List of U.S. state minerals, rocks, stones and gemstones Source: en.wikipedia.org/wiki/List_of_U.S._state_minerals,_rocks,_stones_and_gemstones
Leaders of states in the U.S. which have significant mineral deposits often create a state mineral, rock, stone or gemstone to promote interest in their natural resources, history, tourism, etc. Not every state has an official state mineral, rock, stone and/or gemstone, however.
In the chart below, a year which is listed within parentheses represents the year during which that mineral, rock, stone or gemstone was officially adopted as a state symbol or emblem.
^ In 1965, California became the first state to name an official state rock. A 2010 effort led by State Senator Gloria J. Romero, a Democrat from Los Angeles, sought to remove serpentine from its perch as the state's official stone. Organizations such as the Asbestos Disease Awareness Organization have supported the move as the olive green rock is a source of chrysotile, a form of asbestos that can cause mesothelioma and other forms of cancer. Geologists have rallied to oppose the bill, arguing that there is no way to be harmed from casual exposure to serpentine. The bill did not reach a final vote and died in committee at the end of August 2010. In 1986, California named benitoite as its state gemstone, a form of the mineral barium titanium silicate that is unique to the Golden State and only found in gem quality in San Benito County.
^ Colorado is the only state whose geological symbols reflect the national flag's colors: red (rhodochrosite), white (yule marble), and blue (aquamarine).
^ Florida's state gem, moonstone, was adopted to highlight Florida's role in the United States' Lunar program, which landed the first astronauts on the Moon.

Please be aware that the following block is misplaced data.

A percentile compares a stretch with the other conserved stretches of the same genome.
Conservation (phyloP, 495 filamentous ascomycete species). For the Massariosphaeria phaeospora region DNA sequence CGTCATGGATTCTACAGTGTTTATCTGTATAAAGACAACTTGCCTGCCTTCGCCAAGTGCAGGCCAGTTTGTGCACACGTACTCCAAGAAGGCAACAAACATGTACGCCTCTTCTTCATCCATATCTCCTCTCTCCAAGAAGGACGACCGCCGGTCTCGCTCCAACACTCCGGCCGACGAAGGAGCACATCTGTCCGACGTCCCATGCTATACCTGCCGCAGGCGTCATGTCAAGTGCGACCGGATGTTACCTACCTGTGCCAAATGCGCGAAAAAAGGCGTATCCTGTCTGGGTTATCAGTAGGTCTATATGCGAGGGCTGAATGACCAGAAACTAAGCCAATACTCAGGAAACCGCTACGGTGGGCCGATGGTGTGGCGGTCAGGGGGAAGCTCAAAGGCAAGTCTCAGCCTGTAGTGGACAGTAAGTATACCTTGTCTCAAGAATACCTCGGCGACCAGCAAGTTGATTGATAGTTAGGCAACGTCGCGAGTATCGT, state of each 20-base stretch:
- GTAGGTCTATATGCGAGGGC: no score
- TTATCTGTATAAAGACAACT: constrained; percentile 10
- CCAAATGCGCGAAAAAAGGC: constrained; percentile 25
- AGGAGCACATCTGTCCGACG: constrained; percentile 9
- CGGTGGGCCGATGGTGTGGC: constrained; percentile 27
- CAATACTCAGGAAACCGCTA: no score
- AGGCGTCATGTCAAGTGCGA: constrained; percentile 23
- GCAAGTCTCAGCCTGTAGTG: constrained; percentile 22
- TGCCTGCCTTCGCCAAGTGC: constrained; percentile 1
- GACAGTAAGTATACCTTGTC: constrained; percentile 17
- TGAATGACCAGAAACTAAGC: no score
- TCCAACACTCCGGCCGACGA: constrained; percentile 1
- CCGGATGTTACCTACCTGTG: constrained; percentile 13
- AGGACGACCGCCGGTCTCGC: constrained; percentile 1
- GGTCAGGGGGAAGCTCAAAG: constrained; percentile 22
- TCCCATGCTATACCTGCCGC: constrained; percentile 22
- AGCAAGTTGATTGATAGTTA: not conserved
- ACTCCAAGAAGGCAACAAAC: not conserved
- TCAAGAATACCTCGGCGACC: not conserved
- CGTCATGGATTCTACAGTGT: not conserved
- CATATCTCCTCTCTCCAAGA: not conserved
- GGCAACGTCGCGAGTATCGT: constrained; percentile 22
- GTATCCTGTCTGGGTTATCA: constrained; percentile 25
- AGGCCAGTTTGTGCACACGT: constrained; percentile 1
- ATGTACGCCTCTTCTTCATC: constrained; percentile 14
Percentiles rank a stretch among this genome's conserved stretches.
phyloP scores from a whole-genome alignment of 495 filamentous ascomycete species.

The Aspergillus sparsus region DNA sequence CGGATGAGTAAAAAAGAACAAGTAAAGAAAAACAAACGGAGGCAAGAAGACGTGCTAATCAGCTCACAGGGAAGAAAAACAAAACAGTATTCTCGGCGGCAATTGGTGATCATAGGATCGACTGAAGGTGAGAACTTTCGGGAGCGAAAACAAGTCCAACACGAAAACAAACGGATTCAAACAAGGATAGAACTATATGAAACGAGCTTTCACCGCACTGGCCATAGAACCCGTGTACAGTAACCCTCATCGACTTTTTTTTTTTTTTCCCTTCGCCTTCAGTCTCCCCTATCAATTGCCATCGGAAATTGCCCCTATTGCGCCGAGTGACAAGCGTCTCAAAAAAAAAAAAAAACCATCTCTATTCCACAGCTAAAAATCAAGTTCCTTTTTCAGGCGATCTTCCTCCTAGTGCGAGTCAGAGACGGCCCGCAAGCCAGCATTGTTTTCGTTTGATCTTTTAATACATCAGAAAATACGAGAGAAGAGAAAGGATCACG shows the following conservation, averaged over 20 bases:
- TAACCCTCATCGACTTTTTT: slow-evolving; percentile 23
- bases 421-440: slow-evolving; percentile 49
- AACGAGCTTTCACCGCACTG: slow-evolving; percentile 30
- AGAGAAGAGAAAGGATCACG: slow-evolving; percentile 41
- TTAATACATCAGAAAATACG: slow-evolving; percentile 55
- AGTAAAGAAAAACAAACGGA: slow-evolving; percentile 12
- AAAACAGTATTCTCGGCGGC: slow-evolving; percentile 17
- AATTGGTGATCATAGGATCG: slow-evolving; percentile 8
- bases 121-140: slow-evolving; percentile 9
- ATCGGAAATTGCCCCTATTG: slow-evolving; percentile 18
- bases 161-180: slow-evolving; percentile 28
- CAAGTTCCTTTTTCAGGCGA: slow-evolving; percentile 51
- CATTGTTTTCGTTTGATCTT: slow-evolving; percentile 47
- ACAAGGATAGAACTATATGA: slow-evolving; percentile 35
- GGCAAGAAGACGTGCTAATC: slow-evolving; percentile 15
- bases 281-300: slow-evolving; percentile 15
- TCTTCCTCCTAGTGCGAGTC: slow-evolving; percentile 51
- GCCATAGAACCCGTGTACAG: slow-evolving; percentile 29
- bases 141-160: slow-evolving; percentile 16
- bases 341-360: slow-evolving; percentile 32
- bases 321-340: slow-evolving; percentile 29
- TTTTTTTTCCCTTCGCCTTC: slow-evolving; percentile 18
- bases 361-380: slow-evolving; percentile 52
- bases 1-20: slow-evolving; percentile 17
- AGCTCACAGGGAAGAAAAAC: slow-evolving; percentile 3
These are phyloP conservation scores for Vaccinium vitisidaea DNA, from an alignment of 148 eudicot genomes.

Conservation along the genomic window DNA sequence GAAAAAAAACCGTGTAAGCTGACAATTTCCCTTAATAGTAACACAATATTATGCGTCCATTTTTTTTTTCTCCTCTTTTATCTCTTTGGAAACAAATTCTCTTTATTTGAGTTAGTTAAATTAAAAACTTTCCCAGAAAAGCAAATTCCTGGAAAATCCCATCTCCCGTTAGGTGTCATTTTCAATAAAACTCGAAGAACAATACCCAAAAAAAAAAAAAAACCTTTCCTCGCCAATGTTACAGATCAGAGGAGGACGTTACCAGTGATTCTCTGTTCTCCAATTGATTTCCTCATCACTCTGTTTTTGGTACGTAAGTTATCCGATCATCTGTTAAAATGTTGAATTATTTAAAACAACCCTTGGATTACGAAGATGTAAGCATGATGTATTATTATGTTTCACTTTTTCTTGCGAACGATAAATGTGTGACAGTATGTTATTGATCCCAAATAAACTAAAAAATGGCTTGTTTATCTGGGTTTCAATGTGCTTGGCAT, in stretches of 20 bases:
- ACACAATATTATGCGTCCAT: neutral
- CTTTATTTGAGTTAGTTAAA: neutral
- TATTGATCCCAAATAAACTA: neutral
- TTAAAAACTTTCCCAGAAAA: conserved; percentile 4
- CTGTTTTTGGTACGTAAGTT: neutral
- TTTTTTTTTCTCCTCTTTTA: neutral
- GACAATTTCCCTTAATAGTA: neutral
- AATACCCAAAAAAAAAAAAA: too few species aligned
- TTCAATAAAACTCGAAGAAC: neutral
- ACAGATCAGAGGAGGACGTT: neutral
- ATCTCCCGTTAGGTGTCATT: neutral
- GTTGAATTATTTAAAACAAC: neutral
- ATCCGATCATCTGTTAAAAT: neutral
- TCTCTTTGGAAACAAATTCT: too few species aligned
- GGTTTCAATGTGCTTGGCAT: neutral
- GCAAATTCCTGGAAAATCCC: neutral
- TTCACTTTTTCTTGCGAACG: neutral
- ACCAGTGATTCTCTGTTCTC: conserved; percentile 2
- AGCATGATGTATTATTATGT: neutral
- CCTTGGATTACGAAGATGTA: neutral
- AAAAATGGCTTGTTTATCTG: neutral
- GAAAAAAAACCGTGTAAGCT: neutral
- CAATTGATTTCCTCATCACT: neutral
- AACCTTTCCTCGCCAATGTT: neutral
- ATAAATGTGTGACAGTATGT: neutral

^ Since 1983, Massachusetts has had 3 other official state rocks: State Historical Rock (Plymouth Rock), State Explorer Rock (Dighton Rock), and State Building and Monument Stone (Granite). In 2008, a State Glacial Rock (Rolling Rock) was designated as well.
^ In 2009, West Virginia named bituminous coal as its official state rock, in a resolution that noted that the coal industry plays an "integral part of the economic and social fabric of the state". West Virginia joined Kentucky and Utah, which also recognize coal as a state mineral or rock. The drive to name coal as an official state symbol was initiated by a high school student from Wharncliffe, West Virginia, who initiated her project at a school fair and collected 2,500 signatures on a petition that was submitted to legislators.
^Jackson & Mariner Svaty (2018-03-15), Testimony in Support of H.B. 2650 (before the Kansas Senate)(PDF), Mr. Chairman, we would recommend that rather than naming the state rock “limestone”, which is prevalent in different forms around the country, we should declare a limestone specific to Kansas as the state rock. Our recommendation would be Greenhorn limestone, the famous “post rock” limestone that has the largest distribution statewide,[sic - Cottonwood and other limestones have larger distributions in the state] running from Ford County all the way to Washington County [i.e., Smoky Hills], and can be seen as fenceposts everywhere in between."